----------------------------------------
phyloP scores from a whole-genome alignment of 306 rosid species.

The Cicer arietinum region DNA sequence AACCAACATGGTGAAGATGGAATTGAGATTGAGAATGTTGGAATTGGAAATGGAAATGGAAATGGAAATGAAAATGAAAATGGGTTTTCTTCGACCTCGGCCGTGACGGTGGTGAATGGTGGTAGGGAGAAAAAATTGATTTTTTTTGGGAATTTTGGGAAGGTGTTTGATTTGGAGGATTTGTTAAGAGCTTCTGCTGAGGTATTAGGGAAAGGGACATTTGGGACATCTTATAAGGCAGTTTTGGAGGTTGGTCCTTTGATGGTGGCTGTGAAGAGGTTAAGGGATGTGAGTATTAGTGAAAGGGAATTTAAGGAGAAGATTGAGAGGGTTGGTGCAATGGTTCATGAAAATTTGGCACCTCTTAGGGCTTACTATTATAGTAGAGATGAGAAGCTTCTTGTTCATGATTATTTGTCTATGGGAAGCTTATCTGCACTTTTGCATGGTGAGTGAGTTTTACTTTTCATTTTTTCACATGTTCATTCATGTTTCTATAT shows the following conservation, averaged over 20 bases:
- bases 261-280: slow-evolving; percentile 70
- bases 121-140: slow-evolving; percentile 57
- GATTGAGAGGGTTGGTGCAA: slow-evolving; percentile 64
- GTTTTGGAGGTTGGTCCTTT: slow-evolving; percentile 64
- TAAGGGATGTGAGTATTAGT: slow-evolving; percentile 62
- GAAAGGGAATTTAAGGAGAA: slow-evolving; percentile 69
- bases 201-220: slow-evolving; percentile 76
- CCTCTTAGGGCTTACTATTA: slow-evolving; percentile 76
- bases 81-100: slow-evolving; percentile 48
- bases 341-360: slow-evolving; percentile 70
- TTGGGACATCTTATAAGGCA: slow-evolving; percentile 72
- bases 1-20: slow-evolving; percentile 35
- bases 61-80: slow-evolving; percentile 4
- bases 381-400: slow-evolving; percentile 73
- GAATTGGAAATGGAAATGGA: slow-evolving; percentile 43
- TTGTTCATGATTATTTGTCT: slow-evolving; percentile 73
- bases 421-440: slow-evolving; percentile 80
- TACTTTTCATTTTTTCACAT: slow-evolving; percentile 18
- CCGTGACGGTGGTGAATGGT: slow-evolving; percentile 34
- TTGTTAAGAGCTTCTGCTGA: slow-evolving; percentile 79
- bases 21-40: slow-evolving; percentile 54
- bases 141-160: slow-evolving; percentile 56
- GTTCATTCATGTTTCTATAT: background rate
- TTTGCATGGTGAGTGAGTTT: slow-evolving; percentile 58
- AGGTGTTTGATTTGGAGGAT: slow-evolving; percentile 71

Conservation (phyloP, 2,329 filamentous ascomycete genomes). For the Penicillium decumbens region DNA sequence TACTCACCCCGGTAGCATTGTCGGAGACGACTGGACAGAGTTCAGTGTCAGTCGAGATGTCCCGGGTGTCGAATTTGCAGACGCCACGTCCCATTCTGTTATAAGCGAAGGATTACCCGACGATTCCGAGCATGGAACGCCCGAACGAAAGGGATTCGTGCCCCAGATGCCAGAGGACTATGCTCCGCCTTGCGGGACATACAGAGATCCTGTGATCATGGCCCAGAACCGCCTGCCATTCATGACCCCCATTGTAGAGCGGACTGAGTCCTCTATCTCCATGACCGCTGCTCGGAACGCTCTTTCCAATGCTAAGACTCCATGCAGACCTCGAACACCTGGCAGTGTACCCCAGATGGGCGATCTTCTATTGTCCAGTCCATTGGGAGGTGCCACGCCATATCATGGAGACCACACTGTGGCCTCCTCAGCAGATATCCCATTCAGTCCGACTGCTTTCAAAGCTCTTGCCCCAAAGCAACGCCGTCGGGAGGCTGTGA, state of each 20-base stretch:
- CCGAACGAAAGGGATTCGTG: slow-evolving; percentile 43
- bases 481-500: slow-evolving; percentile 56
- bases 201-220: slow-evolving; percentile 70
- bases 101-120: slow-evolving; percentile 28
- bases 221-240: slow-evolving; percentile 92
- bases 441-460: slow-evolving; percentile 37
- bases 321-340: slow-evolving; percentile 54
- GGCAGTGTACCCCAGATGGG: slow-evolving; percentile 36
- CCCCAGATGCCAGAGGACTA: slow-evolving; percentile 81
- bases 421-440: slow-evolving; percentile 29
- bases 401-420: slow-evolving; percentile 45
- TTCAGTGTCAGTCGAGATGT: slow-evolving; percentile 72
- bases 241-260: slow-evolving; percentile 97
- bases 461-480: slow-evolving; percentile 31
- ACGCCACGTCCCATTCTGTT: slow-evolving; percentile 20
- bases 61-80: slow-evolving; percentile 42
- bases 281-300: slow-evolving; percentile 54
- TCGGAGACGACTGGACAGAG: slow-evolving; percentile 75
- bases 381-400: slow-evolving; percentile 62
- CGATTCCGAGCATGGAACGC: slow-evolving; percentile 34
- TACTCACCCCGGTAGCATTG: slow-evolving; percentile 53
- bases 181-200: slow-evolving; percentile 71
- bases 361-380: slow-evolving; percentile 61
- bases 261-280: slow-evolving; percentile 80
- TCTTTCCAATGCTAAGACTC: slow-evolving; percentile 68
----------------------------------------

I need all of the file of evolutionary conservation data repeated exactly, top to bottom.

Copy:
phyloP scores from a whole-genome alignment of 306 rosid species.

The Cicer arietinum region DNA sequence AACCAACATGGTGAAGATGGAATTGAGATTGAGAATGTTGGAATTGGAAATGGAAATGGAAATGGAAATGAAAATGAAAATGGGTTTTCTTCGACCTCGGCCGTGACGGTGGTGAATGGTGGTAGGGAGAAAAAATTGATTTTTTTTGGGAATTTTGGGAAGGTGTTTGATTTGGAGGATTTGTTAAGAGCTTCTGCTGAGGTATTAGGGAAAGGGACATTTGGGACATCTTATAAGGCAGTTTTGGAGGTTGGTCCTTTGATGGTGGCTGTGAAGAGGTTAAGGGATGTGAGTATTAGTGAAAGGGAATTTAAGGAGAAGATTGAGAGGGTTGGTGCAATGGTTCATGAAAATTTGGCACCTCTTAGGGCTTACTATTATAGTAGAGATGAGAAGCTTCTTGTTCATGATTATTTGTCTATGGGAAGCTTATCTGCACTTTTGCATGGTGAGTGAGTTTTACTTTTCATTTTTTCACATGTTCATTCATGTTTCTATAT shows the following conservation, averaged over 20 bases:
- bases 261-280: slow-evolving; percentile 70
- bases 121-140: slow-evolving; percentile 57
- GATTGAGAGGGTTGGTGCAA: slow-evolving; percentile 64
- GTTTTGGAGGTTGGTCCTTT: slow-evolving; percentile 64
- TAAGGGATGTGAGTATTAGT: slow-evolving; percentile 62
- GAAAGGGAATTTAAGGAGAA: slow-evolving; percentile 69
- bases 201-220: slow-evolving; percentile 76
- CCTCTTAGGGCTTACTATTA: slow-evolving; percentile 76
- bases 81-100: slow-evolving; percentile 48
- bases 341-360: slow-evolving; percentile 70
- TTGGGACATCTTATAAGGCA: slow-evolving; percentile 72
- bases 1-20: slow-evolving; percentile 35
- bases 61-80: slow-evolving; percentile 4
- bases 381-400: slow-evolving; percentile 73
- GAATTGGAAATGGAAATGGA: slow-evolving; percentile 43
- TTGTTCATGATTATTTGTCT: slow-evolving; percentile 73
- bases 421-440: slow-evolving; percentile 80
- TACTTTTCATTTTTTCACAT: slow-evolving; percentile 18
- CCGTGACGGTGGTGAATGGT: slow-evolving; percentile 34
- TTGTTAAGAGCTTCTGCTGA: slow-evolving; percentile 79
- bases 21-40: slow-evolving; percentile 54
- bases 141-160: slow-evolving; percentile 56
- GTTCATTCATGTTTCTATAT: background rate
- TTTGCATGGTGAGTGAGTTT: slow-evolving; percentile 58
- AGGTGTTTGATTTGGAGGAT: slow-evolving; percentile 71

Conservation (phyloP, 2,329 filamentous ascomycete genomes). For the Penicillium decumbens region DNA sequence TACTCACCCCGGTAGCATTGTCGGAGACGACTGGACAGAGTTCAGTGTCAGTCGAGATGTCCCGGGTGTCGAATTTGCAGACGCCACGTCCCATTCTGTTATAAGCGAAGGATTACCCGACGATTCCGAGCATGGAACGCCCGAACGAAAGGGATTCGTGCCCCAGATGCCAGAGGACTATGCTCCGCCTTGCGGGACATACAGAGATCCTGTGATCATGGCCCAGAACCGCCTGCCATTCATGACCCCCATTGTAGAGCGGACTGAGTCCTCTATCTCCATGACCGCTGCTCGGAACGCTCTTTCCAATGCTAAGACTCCATGCAGACCTCGAACACCTGGCAGTGTACCCCAGATGGGCGATCTTCTATTGTCCAGTCCATTGGGAGGTGCCACGCCATATCATGGAGACCACACTGTGGCCTCCTCAGCAGATATCCCATTCAGTCCGACTGCTTTCAAAGCTCTTGCCCCAAAGCAACGCCGTCGGGAGGCTGTGA, state of each 20-base stretch:
- CCGAACGAAAGGGATTCGTG: slow-evolving; percentile 43
- bases 481-500: slow-evolving; percentile 56
- bases 201-220: slow-evolving; percentile 70
- bases 101-120: slow-evolving; percentile 28
- bases 221-240: slow-evolving; percentile 92
- bases 441-460: slow-evolving; percentile 37
- bases 321-340: slow-evolving; percentile 54
- GGCAGTGTACCCCAGATGGG: slow-evolving; percentile 36
- CCCCAGATGCCAGAGGACTA: slow-evolving; percentile 81
- bases 421-440: slow-evolving; percentile 29
- bases 401-420: slow-evolving; percentile 45
- TTCAGTGTCAGTCGAGATGT: slow-evolving; percentile 72
- bases 241-260: slow-evolving; percentile 97
- bases 461-480: slow-evolving; percentile 31
- ACGCCACGTCCCATTCTGTT: slow-evolving; percentile 20
- bases 61-80: slow-evolving; percentile 42
- bases 281-300: slow-evolving; percentile 54
- TCGGAGACGACTGGACAGAG: slow-evolving; percentile 75
- bases 381-400: slow-evolving; percentile 62
- CGATTCCGAGCATGGAACGC: slow-evolving; percentile 34
- TACTCACCCCGGTAGCATTG: slow-evolving; percentile 53
- bases 181-200: slow-evolving; percentile 71
- bases 361-380: slow-evolving; percentile 61
- bases 261-280: slow-evolving; percentile 80
- TCTTTCCAATGCTAAGACTC: slow-evolving; percentile 68